single controlling body governing them, the Act however permits
practitioners to structure their respective practices in different
ways which can give rise to implications when it comes to the
taxation of fees. Rule 69(4), read with item 4 of the schedule, does
precisely that by contemplating that reasonable fees of counsel
engaged by other counsel may be taxed with due regard for the factors
referred to, including fees ordinarily allowed for like services
prior to the Act.







[20] The provisions which permit
practitioners to differently structure their practices have resulted
in a referral practice of the kind conducted by advocates in the past
being continued by legal practitioners who choose to do so after the
Act came into operation. This position was succinctly summarised by
Maritz JA in Afshani matter as follows:



Exemption
from holding a fidelity fund certificate may be granted to
practitioners who practise for gain on their own account but who do
not, in the conduct thereof, accept, receive or hold moneys for or on
account of any other person – much as advocates have practised
prior to the promulgation of the Act. Hence, although the legal
professions have been fused into one, many legal practitioners
voluntarily opted to structure the mode of their practices, within
the permissible ambit of the Act, more or less along the same lines
as advocates and attorneys have done before. Within the sphere of
civil practice one nowadays finds legal practitioners who take
instructions directly from clients but only attend to the more formal
side of litigation and instruct other legal practitioners to attend
to the forensic aspects thereof (the former sometimes referred to as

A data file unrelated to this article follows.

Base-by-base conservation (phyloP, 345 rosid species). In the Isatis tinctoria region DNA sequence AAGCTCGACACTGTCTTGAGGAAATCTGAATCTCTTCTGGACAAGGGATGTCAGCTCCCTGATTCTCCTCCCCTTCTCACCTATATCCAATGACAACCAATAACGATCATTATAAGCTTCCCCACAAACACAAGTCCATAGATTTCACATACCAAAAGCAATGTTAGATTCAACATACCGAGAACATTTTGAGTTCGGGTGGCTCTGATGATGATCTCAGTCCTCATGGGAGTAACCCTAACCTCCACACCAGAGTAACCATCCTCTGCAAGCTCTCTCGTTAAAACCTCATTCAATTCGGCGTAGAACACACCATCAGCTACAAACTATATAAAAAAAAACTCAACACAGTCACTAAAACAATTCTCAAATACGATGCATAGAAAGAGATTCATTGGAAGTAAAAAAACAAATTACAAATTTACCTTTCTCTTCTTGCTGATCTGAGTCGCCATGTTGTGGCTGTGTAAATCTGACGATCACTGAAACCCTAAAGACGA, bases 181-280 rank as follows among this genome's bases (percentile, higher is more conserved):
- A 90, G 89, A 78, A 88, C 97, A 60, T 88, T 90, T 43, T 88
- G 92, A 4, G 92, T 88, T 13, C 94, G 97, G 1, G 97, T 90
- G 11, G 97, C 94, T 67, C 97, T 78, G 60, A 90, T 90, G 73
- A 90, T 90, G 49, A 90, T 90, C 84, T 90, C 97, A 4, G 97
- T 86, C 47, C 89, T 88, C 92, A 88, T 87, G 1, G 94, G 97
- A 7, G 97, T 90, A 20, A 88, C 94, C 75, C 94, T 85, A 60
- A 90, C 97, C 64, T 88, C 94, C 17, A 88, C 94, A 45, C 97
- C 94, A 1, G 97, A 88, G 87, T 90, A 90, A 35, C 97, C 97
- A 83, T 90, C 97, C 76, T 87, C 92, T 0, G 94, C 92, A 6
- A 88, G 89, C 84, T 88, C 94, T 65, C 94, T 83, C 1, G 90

‘instructing counsel’); those who do not take
instructions directly from clients but only from other legal
practitioners representing them and who mainly render services of a
forensic nature (generally referred to as ‘instructed counsel’
or, informally, called ‘advocates’) and, lastly, those
legal practitioners who take instructions directly from clients and
who render both formal and forensic services in civil litigation to
them. Although, de jure there may only be one legal profession, law
is in reality practised by legal practitioners in a number of diverse
styles under one regulatory and protective statutory umbrella. This
diversity of practice, especially in civil litigation, further
compounds the construction and application of the rules relating to
fees and costs as they apply to the taxation of the costs in
question
6.”







[21] Maritz JA went on to state that
the High Court Rules seek to specifically take cognisance of the
diversity of styles of practice and differentiates – without
discriminating – amongst legal practitioners for the purpose of
the taxation of fees. This, in my view, is achieved in rule 69(4)